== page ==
Dementia versus Alzheimer’s – What’s the Difference?

dementia vs alzheimers
Here at Alabama Family Trust, we’re passionate about helping people care for their disabled loved ones. So it’s no surprise that we know a lot about things like dementia and Alzheimer’s Disease, because both of these can bring about drastic life changes for both you and your aging parent – which means you may need help giving them the highest quality of life possible.
But there is a difference between the two conditions, and it’s important to understand that difference so that you can better understand – and care for – your parent.
Read on to learn the specifics regarding dementia and Alzheimer’s, and find out how Alabama Family Trust can help you care for your loved one in Alabama – especially when it comes to nursing home care.

What Is Dementia?

Dementia is an umbrella term for a group of symptoms related to impaired cognitive skills and reduced memory capabilities. Its most forthcoming symptom is memory loss or memory difficulty, but other ways it may manifest include difficulty solving problems, poor spatial skills, language difficulties, reduced attention, poor judgment, and reduced organizational skills.
The National Institute of Neurological Disorders and Stroke defines dementia as a “word for a group of symptoms caused by disorders that affect the brain. It is not a specific disease. People with dementia may not be able to think well enough to do normal activities, such as getting dressed or eating. They may lose their ability to solve problems or control their emotions. Their personalities may change. They may become agitated or see things that are not there.”
Some causes of dementia can be treated and ultimately solved. These usually include certain vitamin deficiencies or thyroid conditions, and if they are discovered and treated, the dementia will go away, and the person can return to normal life. Unfortunately, though, most causes of dementia are not reversible and will get worse over time.

What Is Alzheimer’s?

In 1906, Dr. Alois Alzheimer discovered changes in the brain tissue of a woman who had died of an unusual mental illness. This woman had dealt with memory loss, unpredictable behavior, and language difficulties. Upon examining her brain, Dr. Alzheimer found clumps of protein plaques and tangled-up fibers.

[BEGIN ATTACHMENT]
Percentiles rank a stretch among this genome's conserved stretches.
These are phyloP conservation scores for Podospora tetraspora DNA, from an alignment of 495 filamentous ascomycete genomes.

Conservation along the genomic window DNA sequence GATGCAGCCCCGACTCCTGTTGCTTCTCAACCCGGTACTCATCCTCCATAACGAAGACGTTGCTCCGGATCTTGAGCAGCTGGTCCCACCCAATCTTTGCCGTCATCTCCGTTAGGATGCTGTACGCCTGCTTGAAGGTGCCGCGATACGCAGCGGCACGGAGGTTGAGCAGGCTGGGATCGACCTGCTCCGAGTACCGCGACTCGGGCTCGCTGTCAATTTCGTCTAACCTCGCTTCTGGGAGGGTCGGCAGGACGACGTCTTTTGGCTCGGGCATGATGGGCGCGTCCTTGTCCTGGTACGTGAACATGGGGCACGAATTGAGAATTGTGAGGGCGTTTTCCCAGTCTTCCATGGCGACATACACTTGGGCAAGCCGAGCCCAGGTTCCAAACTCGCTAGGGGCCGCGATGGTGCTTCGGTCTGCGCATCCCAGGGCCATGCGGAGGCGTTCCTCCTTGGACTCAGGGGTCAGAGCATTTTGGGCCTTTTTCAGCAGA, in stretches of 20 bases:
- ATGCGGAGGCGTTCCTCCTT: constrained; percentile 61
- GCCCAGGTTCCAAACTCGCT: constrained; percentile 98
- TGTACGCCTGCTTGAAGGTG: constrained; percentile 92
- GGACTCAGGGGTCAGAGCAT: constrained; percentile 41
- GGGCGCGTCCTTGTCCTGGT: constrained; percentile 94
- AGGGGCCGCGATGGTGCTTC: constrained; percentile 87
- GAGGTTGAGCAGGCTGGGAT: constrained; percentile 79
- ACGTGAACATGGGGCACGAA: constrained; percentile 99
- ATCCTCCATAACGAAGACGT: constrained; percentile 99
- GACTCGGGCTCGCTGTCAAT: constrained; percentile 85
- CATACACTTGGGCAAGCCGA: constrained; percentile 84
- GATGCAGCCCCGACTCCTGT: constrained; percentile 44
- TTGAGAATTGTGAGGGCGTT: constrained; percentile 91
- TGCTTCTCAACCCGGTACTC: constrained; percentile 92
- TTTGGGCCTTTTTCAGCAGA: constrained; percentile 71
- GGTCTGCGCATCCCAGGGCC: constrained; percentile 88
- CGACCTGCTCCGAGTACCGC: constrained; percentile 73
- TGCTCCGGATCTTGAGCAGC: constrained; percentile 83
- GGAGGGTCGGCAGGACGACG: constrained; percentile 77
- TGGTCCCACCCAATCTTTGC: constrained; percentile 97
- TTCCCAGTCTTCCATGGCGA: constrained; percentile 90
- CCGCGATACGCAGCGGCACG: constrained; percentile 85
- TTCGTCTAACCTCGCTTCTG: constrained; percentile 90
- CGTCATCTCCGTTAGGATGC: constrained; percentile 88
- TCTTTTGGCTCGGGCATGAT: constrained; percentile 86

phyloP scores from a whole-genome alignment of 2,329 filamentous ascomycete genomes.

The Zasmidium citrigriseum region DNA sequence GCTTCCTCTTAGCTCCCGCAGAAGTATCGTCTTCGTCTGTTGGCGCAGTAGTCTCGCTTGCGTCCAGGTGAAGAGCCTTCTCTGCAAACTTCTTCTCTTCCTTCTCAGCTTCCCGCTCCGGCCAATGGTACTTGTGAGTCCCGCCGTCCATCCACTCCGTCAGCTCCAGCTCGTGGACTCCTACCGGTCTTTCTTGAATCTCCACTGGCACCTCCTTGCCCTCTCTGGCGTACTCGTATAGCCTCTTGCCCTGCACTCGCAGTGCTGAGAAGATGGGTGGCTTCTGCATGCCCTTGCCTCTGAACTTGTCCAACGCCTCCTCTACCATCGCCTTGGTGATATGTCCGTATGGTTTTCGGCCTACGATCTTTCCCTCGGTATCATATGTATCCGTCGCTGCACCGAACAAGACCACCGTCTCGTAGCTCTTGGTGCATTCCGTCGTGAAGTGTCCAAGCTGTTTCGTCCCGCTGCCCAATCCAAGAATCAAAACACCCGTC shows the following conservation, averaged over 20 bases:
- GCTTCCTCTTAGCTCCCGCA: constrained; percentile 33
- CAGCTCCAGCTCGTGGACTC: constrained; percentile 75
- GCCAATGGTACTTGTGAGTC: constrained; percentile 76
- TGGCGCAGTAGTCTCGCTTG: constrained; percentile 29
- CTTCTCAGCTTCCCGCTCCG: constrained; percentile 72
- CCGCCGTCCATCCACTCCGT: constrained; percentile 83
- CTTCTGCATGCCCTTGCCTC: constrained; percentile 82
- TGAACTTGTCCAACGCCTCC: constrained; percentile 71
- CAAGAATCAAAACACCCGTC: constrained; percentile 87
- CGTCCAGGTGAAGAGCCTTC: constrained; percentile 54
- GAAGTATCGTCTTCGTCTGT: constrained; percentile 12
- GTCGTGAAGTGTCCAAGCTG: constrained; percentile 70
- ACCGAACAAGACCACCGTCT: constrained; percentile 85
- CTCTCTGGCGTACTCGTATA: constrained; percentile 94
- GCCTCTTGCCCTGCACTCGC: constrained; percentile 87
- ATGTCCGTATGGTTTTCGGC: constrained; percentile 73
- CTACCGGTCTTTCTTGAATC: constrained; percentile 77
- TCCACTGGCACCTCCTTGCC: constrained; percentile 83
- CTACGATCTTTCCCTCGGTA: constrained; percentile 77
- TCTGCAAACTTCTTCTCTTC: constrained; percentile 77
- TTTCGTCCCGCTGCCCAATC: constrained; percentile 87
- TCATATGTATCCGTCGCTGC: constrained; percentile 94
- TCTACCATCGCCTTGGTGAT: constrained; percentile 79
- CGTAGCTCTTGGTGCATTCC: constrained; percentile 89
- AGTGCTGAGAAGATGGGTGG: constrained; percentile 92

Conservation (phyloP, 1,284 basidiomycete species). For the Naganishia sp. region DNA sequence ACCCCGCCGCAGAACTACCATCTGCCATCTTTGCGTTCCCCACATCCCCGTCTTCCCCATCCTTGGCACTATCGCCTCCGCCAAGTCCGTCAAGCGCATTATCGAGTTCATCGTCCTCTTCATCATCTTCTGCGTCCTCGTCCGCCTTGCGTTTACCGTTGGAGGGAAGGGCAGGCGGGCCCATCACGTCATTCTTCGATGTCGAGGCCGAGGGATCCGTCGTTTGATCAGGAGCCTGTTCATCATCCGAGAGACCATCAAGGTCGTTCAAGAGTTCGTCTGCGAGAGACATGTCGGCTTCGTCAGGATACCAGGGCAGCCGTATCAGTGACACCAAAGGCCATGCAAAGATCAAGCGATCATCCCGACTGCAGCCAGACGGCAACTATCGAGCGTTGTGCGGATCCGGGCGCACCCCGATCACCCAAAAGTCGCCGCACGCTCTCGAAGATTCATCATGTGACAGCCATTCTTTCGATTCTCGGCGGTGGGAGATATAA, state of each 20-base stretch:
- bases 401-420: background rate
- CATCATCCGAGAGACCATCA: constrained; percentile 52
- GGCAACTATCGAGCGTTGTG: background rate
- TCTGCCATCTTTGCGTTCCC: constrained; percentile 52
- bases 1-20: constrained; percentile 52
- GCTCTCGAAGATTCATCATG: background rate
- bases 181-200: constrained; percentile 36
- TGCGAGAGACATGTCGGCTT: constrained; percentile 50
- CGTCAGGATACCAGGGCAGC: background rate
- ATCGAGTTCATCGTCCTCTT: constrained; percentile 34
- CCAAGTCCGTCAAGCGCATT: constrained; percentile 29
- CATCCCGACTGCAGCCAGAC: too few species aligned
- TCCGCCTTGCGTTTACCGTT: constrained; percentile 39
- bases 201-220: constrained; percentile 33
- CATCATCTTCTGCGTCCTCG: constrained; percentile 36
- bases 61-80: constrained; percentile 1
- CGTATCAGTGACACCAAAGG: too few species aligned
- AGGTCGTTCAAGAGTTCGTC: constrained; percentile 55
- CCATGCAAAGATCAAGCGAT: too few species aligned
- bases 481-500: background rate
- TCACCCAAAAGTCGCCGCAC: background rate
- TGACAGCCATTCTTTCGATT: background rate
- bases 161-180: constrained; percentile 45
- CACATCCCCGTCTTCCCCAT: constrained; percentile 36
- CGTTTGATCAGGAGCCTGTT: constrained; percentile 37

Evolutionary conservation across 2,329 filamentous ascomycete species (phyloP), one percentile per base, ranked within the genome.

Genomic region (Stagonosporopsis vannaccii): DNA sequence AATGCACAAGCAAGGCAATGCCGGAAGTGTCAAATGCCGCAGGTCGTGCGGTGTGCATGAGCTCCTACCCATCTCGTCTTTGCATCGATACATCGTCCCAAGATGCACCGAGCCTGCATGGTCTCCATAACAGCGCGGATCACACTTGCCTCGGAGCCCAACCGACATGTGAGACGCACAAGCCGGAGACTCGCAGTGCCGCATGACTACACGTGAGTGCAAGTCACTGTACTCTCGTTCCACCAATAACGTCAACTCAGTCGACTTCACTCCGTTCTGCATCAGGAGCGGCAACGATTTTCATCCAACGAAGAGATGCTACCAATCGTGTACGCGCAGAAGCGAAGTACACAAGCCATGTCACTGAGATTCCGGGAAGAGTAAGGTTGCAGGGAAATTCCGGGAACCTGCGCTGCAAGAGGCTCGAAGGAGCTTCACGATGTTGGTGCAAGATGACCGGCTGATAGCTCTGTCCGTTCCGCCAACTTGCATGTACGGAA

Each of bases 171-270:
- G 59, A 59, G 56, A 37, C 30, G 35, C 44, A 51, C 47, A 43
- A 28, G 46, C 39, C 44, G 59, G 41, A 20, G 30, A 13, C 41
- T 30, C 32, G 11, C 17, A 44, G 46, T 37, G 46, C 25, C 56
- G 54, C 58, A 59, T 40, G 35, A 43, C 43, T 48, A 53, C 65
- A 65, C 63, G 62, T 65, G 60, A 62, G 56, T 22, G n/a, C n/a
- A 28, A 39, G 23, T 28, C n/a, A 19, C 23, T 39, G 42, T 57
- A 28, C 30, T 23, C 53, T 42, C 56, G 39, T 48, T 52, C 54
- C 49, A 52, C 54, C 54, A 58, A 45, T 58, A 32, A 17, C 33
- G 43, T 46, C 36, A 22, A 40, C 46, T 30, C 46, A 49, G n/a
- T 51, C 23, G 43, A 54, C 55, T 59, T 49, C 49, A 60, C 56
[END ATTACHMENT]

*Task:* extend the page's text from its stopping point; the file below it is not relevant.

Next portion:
Today, Alzheimer’s Disease is known as a very specific brain disease that leads to dementia. It actually destroys brain cells, which leads to memory loss, impaired thinking, and atypical behavior. In general, Alzheimer’s symptoms are so severe that all areas of life are impacted. The disease progresses slowly, and because there is no cure, it is ultimately fatal.
Signs of Alzheimer’s include things like getting lost in familiar places, asking the same questions over and over, difficulty with money and bill-paying, poor decision-making skills, misplacing items frequently, taking a longer time than usual to complete daily tasks, and behaving unusually. As the disease progresses, an individual may no longer be able to communicate, and may not recognize themselves or their loved ones.  
Elderly people are the most common sufferers of Alzheimer’s, with the disease accounting for 50-70% of dementia cases in people older than 65. Over 5 million Americans are currently living with Alzheimer’s, and the Centers for Disease Control and Prevention ranks it as the 6th leading cause of death in the United States.

Helping Your Loved One with Dementia or Alzheimer’s

For caretakers and family members, one of the hardest things about watching your elderly loved one deal with dementia or Alzheimer’s is the feeling of helplessness it brings. There is, however, one very tangible way you can help your aging parent in this stage of their life: give them the best quality of life possible.
In Alabama, when your parent enters a skilled nursing facility, you may be under the impression that they have to spend down all their assets before Medicaid will pay for the nursing home care. Fortunately, this isn’t true in Alabama (check with your state to see if the same applies for you). By placing your parent’s assets in a special needs trust, you can ensure that Medicaid won’t count them when considering your parent for financial eligibility – which means the bills will be paid by Medicaid, and you can use those assets in the trust for other things Medicaid won’t cover, like a private room for your parent.
(Again, make sure you know the laws in your state — not all of them are the same as Alabama laws.)
We know it’s extremely difficult to deal with a situation like dementia or Alzheimer’s. That’s why we’re committed to helping you care for your loved one in the best way you possibly can. Contact us today for more information on setting up a special needs trust. We are here to help, and we’ll walk you through the process – every step of the way.

Contact Us

Contact Alabama Family Trust via the contact link below to learn more about special needs trust funds.

Learn More